Fire Emblem: Heroes Needs All The Shirtless Men It Can Get An appraisal of fanservice equality

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So about Fire Emblem. This is a series that, in its recent entries, wholeheartedly embraces gratuitous, ridiculous, or even borderline distasteful fanservice. Yet despite—or perhaps because of—how occasionally embarrassing these games are, I’ve developed something of a soft spot for them. The popular mobile game Fire Emblem: Heroes is perhaps the most blatant offender of the lot, and nowhere is this more apparent than in the limited edition themed banners.

Only here can you find such delightful oddities as a once solemn prince, now garbed in a colorful rabbit costume (with an oversized carrot weapon to match!), or popular female characters newly transformed into literal “waifus.” The new summer swimsuit banner is par for the course at this point, but its most noteworthy aspect is the balanced gender ratio: two scantily-clad females and two scantily-clad males.

fire emblem heroes bride banner

The recent bridal banner, which is exactly what you think it is.

Yes, All Men

Considering the overtly sexualized nature of the swimsuit banner, some players expected Intelligent Systems to go the route of the recent bridal banner and offer an exclusively female lineup. Indeed, in the days since the reveal, some players have taken to the Fire Emblem: Heroes messageboards to voice their dismay; one particularly adamant player that I encountered insisted that even if the male swimsuit characters were the strongest units in the metagame, they would still refuse to ever put “a shirtless guy” on their team.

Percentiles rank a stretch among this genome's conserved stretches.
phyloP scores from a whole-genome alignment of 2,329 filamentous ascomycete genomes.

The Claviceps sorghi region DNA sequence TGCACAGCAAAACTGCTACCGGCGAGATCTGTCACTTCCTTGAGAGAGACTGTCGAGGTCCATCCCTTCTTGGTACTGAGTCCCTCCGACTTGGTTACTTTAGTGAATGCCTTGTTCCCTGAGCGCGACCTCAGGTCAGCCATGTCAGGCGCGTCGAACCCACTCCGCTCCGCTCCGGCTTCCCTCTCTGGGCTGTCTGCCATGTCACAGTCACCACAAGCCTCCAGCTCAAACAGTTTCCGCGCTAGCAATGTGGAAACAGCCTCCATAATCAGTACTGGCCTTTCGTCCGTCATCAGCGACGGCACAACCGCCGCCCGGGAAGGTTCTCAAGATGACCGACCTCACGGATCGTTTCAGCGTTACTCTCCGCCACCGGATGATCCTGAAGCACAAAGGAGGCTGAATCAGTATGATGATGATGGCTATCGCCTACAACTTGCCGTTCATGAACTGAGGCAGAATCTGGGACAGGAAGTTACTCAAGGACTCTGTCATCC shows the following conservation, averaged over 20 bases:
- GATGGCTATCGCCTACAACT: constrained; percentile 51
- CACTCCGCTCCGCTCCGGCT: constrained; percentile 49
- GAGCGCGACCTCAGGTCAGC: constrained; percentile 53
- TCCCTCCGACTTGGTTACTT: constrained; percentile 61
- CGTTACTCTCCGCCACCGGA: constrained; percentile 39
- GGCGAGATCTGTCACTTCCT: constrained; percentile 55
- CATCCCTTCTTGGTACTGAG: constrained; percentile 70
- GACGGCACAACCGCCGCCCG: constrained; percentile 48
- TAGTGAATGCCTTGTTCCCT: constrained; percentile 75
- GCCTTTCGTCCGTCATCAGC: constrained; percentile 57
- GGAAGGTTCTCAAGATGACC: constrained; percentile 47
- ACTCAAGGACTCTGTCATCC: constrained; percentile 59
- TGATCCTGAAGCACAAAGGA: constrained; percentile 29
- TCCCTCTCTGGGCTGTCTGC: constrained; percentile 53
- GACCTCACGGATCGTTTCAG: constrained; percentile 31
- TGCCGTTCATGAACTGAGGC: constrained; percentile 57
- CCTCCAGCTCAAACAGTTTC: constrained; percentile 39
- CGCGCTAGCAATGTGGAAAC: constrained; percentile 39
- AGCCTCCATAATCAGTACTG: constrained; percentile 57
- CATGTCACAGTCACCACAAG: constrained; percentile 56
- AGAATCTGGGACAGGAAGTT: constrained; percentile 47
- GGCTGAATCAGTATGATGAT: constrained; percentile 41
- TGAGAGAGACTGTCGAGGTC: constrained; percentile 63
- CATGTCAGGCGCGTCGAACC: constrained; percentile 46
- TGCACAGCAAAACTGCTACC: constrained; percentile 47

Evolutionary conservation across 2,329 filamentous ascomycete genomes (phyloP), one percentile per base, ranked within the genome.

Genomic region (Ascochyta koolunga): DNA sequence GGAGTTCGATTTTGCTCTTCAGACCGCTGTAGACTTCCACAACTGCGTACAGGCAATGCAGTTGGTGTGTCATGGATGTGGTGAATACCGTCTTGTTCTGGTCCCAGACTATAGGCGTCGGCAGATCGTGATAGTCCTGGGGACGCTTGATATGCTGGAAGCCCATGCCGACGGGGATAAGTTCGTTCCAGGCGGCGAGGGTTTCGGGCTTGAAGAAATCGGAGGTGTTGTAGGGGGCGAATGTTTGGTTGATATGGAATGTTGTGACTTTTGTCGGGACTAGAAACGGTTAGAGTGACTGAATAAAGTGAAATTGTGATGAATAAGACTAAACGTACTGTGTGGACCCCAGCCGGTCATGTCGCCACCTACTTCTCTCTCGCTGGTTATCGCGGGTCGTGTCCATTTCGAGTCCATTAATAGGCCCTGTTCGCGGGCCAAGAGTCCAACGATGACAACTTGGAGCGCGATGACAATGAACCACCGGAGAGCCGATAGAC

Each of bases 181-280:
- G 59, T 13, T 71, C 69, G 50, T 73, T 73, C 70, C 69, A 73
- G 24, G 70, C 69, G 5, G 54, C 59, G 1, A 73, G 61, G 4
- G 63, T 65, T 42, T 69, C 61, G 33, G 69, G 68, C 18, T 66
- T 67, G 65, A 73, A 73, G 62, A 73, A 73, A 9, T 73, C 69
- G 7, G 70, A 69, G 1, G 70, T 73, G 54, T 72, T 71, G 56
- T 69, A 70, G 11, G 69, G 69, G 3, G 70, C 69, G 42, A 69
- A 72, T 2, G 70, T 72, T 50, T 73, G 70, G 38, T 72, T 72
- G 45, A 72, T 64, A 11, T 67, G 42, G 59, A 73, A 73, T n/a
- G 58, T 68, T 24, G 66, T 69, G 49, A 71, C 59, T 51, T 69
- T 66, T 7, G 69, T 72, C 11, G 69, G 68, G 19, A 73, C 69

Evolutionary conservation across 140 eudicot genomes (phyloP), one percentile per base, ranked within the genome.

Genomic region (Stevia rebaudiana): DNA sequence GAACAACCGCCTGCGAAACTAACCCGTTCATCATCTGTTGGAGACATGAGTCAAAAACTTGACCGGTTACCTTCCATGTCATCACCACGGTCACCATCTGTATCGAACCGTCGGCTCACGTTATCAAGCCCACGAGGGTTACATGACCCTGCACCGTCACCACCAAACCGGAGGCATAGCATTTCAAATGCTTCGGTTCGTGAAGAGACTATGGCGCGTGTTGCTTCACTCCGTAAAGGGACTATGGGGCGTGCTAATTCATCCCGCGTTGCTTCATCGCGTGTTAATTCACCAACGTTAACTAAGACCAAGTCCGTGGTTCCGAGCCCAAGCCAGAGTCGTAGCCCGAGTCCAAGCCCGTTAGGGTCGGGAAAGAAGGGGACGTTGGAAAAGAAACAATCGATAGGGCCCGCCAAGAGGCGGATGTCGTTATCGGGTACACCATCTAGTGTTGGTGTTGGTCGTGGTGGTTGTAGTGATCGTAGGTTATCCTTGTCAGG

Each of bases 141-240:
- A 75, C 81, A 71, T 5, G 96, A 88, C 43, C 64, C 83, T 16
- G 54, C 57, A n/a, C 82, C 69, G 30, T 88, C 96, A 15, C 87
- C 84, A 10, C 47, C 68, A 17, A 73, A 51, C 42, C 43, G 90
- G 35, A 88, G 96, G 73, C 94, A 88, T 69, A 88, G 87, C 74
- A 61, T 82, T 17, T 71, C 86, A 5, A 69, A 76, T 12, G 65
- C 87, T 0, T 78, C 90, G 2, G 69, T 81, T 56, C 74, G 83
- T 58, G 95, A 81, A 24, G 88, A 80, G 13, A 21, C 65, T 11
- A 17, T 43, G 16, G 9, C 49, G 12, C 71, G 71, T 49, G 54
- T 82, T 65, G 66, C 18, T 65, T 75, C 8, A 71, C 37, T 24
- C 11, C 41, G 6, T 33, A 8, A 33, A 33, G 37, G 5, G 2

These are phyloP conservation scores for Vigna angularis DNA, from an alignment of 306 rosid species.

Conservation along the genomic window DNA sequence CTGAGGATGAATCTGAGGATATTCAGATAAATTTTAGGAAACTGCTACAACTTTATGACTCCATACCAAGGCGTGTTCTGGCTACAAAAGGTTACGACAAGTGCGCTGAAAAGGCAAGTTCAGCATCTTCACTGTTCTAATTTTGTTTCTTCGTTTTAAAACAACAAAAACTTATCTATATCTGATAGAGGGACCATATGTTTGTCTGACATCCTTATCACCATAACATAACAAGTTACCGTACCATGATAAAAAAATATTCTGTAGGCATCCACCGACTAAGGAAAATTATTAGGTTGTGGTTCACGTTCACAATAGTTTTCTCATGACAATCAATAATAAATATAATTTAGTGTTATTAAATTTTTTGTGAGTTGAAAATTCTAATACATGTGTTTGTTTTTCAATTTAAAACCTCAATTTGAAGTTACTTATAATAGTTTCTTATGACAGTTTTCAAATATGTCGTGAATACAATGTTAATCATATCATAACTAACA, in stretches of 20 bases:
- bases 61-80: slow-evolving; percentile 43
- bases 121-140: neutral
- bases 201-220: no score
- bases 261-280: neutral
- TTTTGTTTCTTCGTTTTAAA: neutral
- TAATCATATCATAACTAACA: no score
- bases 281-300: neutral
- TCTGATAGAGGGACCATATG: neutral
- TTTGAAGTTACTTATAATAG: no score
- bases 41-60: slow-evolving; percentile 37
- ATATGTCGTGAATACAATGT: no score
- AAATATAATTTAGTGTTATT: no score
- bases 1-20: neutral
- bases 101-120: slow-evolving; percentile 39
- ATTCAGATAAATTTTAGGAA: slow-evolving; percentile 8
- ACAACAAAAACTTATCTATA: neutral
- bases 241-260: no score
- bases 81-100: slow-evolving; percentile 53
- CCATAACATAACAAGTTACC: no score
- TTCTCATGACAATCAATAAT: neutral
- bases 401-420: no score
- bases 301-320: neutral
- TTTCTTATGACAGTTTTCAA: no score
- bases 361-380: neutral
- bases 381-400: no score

Conversely, other players complimented the gender balance and appreciated the acknowledgment that the Fire Emblem fanbase does not only consist of individuals who are exclusively attracted to females. Some even defended the male characters from those who lamented their inclusion; in one particularly amusing exchange that I happened to witness, one player complained of the banner containing two men, only for another player to reply, “Yeah, it should have been all men, for sure.”

Ultimately, this brand of fanservice evokes long-running debates regarding unrealistic beauty standards, objectification, and the hypersexualization of attractive people of any gender. That said, I myself subscribe to the belief that if gratuitous fanservice must exist, then it should at least come in all varieties. It might not be the most noble form of equality, but it is still equality of a sort.

In the meantime, I’ll be praying to the gacha game gods for that shirtless, seashell flinging Frederick. And anyone who bemoans his existence can eat it.


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Helen Liutongco is a fledgling writer who contemplates games and cartoons from her perch in Chicago. Like a true millenial, she inadvertently wastes a lot of time on YouTube. Her work is on Overlooked and NerdyPOC. You are also permitted to stalk her on Twitter, but only in a non-creepy way.